2. The precipitator as claimed in claim 1, including driving means for moving said chains and thereby moving said scraping means lengthwise along said electrodes.
3. The precipitator as claimed in claim 1 wherein each of said dust-collecting electrodes is spaced a distance of 10 to 40 mm from the adjacent electrode of its group.
4. The precipitator as claimed in claim 1 wherein each of said dust-collecting electrodes has a length in the direction of the gas flow of 50 to 200 mm.
5. The precipitator as claimed in claim 1 wherein said dust collecting electrodes are provided with a fin or fins extending in the lengthwise direction of the gas flow path.
6. The precipitator as claimed in claim 1 wherein said dust-collecting electrodes in each group are transversely offset from one another in the lengthwise direction of the gas flow path.
7. The precipitator as claimed in claim 1 wherein said tubular dust-collecting electrodes have dumbbell-like cross sections.
8. The precipitator as claimed in claim 1 wherein each of said dust-collecting electrode groups is made of two opposed plates having mutually offset recesses formed therein at regular intervals, said plates being joined to each other at locations between said recesses.
9. The precipitator as claimed in claim 1 in which each of said groups of dust-collecting electrodes consists essentially of a plurality of upright electrodes that extend substantially parallel to each other and are arranged in a generally planar upright array, said discharge wires being arranged in a planar upright array between said groups of electrodes, the length of said discharge wires being shorter than the length of said dust-collecting electrodes so that said dust-collecting electrodes extend beyond both ends of said discharge wires, two pairs of generally horizontal cleaning members, each pair of cleaning members being mounted in association with one of said groups of electrodes at positions vertically spaced above the upper ends of said discharge wires, the cleaning members of each pair being arranged on opposite sides of its associated group of electrodes for contact with the outer surfaces of said scraping bars to dislodge dust that adheres thereto, said cleaning members being suspended for swinging movement toward and away from said electrodes.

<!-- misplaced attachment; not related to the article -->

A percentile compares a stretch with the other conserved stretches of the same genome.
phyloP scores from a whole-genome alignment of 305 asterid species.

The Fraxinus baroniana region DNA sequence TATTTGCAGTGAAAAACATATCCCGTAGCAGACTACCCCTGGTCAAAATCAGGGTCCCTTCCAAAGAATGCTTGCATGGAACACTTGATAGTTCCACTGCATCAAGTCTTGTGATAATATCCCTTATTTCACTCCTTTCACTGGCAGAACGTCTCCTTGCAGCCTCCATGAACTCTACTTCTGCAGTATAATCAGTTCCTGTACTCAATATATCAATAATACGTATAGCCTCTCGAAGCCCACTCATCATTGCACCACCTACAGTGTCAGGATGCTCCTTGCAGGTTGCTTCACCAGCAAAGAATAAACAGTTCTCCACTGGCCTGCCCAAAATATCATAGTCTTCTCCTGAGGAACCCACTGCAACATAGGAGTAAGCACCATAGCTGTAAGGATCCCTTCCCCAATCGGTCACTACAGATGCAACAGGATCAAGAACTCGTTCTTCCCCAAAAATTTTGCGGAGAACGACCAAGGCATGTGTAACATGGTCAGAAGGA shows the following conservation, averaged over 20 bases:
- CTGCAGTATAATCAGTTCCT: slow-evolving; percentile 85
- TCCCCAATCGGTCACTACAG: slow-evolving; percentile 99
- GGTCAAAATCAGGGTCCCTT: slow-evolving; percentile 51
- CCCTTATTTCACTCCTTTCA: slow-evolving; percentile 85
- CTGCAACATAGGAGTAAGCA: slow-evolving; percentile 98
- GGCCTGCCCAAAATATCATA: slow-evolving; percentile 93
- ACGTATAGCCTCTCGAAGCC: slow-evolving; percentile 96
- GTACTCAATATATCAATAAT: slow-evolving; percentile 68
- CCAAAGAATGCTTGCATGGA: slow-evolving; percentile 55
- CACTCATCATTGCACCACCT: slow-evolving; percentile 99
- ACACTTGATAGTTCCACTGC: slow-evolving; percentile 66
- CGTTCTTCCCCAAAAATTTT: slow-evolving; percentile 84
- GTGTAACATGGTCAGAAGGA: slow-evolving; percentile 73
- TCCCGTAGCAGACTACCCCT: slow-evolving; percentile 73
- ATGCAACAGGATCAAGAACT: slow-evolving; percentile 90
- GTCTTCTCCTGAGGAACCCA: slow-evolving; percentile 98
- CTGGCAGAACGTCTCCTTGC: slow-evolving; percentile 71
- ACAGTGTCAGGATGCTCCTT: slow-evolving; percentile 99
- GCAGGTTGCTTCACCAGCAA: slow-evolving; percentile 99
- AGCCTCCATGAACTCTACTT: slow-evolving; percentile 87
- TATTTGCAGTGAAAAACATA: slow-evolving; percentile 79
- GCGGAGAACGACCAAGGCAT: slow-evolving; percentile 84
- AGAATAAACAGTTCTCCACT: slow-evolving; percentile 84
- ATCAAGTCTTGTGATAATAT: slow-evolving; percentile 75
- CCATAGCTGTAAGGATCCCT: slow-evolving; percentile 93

10. The precipitator as claimed in claim 1 in which the transverse distance between said groups of electrodes is from more than 400 mm up to about 1000 mm.